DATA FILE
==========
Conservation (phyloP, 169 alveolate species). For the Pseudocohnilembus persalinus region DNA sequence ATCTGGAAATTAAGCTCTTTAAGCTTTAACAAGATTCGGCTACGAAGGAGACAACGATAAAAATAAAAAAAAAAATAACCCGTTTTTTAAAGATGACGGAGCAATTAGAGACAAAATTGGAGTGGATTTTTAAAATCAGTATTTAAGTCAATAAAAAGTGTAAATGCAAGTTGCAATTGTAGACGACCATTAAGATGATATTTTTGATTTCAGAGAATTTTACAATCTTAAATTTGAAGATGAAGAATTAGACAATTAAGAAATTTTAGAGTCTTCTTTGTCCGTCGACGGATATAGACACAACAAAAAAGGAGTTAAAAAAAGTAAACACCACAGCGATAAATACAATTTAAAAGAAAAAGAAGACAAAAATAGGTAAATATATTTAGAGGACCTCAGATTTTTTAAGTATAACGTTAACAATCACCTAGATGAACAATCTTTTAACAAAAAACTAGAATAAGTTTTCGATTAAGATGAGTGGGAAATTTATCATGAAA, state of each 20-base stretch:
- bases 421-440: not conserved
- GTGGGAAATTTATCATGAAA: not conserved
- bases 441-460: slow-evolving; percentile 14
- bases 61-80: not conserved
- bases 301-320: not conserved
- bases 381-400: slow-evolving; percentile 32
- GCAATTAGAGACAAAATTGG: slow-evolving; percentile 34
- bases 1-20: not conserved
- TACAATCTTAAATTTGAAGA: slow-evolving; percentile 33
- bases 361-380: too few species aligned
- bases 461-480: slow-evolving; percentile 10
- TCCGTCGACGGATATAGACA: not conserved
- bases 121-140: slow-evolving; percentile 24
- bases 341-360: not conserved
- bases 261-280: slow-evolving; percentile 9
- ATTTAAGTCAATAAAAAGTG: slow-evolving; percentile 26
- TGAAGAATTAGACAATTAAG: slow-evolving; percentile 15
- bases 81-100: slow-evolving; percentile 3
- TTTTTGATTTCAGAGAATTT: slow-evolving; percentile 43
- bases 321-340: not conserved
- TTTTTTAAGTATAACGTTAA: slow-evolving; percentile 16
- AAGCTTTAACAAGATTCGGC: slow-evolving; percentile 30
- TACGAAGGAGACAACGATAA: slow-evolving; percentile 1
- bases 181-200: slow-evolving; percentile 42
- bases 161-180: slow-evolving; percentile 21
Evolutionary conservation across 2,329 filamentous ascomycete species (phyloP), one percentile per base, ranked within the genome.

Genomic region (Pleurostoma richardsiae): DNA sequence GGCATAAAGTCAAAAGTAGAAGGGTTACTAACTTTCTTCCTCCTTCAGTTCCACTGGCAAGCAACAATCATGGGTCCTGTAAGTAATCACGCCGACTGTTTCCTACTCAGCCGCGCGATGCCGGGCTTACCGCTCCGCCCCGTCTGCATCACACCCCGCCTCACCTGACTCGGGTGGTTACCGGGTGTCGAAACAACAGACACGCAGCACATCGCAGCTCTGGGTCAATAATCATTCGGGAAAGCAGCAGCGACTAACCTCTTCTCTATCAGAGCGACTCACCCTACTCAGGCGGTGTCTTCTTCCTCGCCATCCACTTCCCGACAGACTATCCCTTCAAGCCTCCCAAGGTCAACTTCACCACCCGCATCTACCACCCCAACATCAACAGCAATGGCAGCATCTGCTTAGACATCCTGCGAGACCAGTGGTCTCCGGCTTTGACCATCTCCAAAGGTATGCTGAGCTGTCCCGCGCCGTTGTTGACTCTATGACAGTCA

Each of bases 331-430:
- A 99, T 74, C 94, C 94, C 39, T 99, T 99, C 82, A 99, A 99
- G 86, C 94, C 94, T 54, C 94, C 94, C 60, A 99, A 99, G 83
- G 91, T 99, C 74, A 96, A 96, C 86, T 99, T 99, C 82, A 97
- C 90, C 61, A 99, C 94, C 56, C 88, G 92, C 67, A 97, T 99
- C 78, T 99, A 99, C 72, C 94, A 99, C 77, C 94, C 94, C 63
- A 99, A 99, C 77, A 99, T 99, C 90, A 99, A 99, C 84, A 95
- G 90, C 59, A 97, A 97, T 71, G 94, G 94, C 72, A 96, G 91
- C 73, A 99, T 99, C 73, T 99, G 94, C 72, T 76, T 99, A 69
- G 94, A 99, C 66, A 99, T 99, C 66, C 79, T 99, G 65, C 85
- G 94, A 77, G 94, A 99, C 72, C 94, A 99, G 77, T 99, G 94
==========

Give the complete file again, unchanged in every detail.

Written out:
Conservation (phyloP, 169 alveolate species). For the Pseudocohnilembus persalinus region DNA sequence ATCTGGAAATTAAGCTCTTTAAGCTTTAACAAGATTCGGCTACGAAGGAGACAACGATAAAAATAAAAAAAAAAATAACCCGTTTTTTAAAGATGACGGAGCAATTAGAGACAAAATTGGAGTGGATTTTTAAAATCAGTATTTAAGTCAATAAAAAGTGTAAATGCAAGTTGCAATTGTAGACGACCATTAAGATGATATTTTTGATTTCAGAGAATTTTACAATCTTAAATTTGAAGATGAAGAATTAGACAATTAAGAAATTTTAGAGTCTTCTTTGTCCGTCGACGGATATAGACACAACAAAAAAGGAGTTAAAAAAAGTAAACACCACAGCGATAAATACAATTTAAAAGAAAAAGAAGACAAAAATAGGTAAATATATTTAGAGGACCTCAGATTTTTTAAGTATAACGTTAACAATCACCTAGATGAACAATCTTTTAACAAAAAACTAGAATAAGTTTTCGATTAAGATGAGTGGGAAATTTATCATGAAA, state of each 20-base stretch:
- bases 421-440: not conserved
- GTGGGAAATTTATCATGAAA: not conserved
- bases 441-460: slow-evolving; percentile 14
- bases 61-80: not conserved
- bases 301-320: not conserved
- bases 381-400: slow-evolving; percentile 32
- GCAATTAGAGACAAAATTGG: slow-evolving; percentile 34
- bases 1-20: not conserved
- TACAATCTTAAATTTGAAGA: slow-evolving; percentile 33
- bases 361-380: too few species aligned
- bases 461-480: slow-evolving; percentile 10
- TCCGTCGACGGATATAGACA: not conserved
- bases 121-140: slow-evolving; percentile 24
- bases 341-360: not conserved
- bases 261-280: slow-evolving; percentile 9
- ATTTAAGTCAATAAAAAGTG: slow-evolving; percentile 26
- TGAAGAATTAGACAATTAAG: slow-evolving; percentile 15
- bases 81-100: slow-evolving; percentile 3
- TTTTTGATTTCAGAGAATTT: slow-evolving; percentile 43
- bases 321-340: not conserved
- TTTTTTAAGTATAACGTTAA: slow-evolving; percentile 16
- AAGCTTTAACAAGATTCGGC: slow-evolving; percentile 30
- TACGAAGGAGACAACGATAA: slow-evolving; percentile 1
- bases 181-200: slow-evolving; percentile 42
- bases 161-180: slow-evolving; percentile 21
Evolutionary conservation across 2,329 filamentous ascomycete species (phyloP), one percentile per base, ranked within the genome.

Genomic region (Pleurostoma richardsiae): DNA sequence GGCATAAAGTCAAAAGTAGAAGGGTTACTAACTTTCTTCCTCCTTCAGTTCCACTGGCAAGCAACAATCATGGGTCCTGTAAGTAATCACGCCGACTGTTTCCTACTCAGCCGCGCGATGCCGGGCTTACCGCTCCGCCCCGTCTGCATCACACCCCGCCTCACCTGACTCGGGTGGTTACCGGGTGTCGAAACAACAGACACGCAGCACATCGCAGCTCTGGGTCAATAATCATTCGGGAAAGCAGCAGCGACTAACCTCTTCTCTATCAGAGCGACTCACCCTACTCAGGCGGTGTCTTCTTCCTCGCCATCCACTTCCCGACAGACTATCCCTTCAAGCCTCCCAAGGTCAACTTCACCACCCGCATCTACCACCCCAACATCAACAGCAATGGCAGCATCTGCTTAGACATCCTGCGAGACCAGTGGTCTCCGGCTTTGACCATCTCCAAAGGTATGCTGAGCTGTCCCGCGCCGTTGTTGACTCTATGACAGTCA

Each of bases 331-430:
- A 99, T 74, C 94, C 94, C 39, T 99, T 99, C 82, A 99, A 99
- G 86, C 94, C 94, T 54, C 94, C 94, C 60, A 99, A 99, G 83
- G 91, T 99, C 74, A 96, A 96, C 86, T 99, T 99, C 82, A 97
- C 90, C 61, A 99, C 94, C 56, C 88, G 92, C 67, A 97, T 99
- C 78, T 99, A 99, C 72, C 94, A 99, C 77, C 94, C 94, C 63
- A 99, A 99, C 77, A 99, T 99, C 90, A 99, A 99, C 84, A 95
- G 90, C 59, A 97, A 97, T 71, G 94, G 94, C 72, A 96, G 91
- C 73, A 99, T 99, C 73, T 99, G 94, C 72, T 76, T 99, A 69
- G 94, A 99, C 66, A 99, T 99, C 66, C 79, T 99, G 65, C 85
- G 94, A 77, G 94, A 99, C 72, C 94, A 99, G 77, T 99, G 94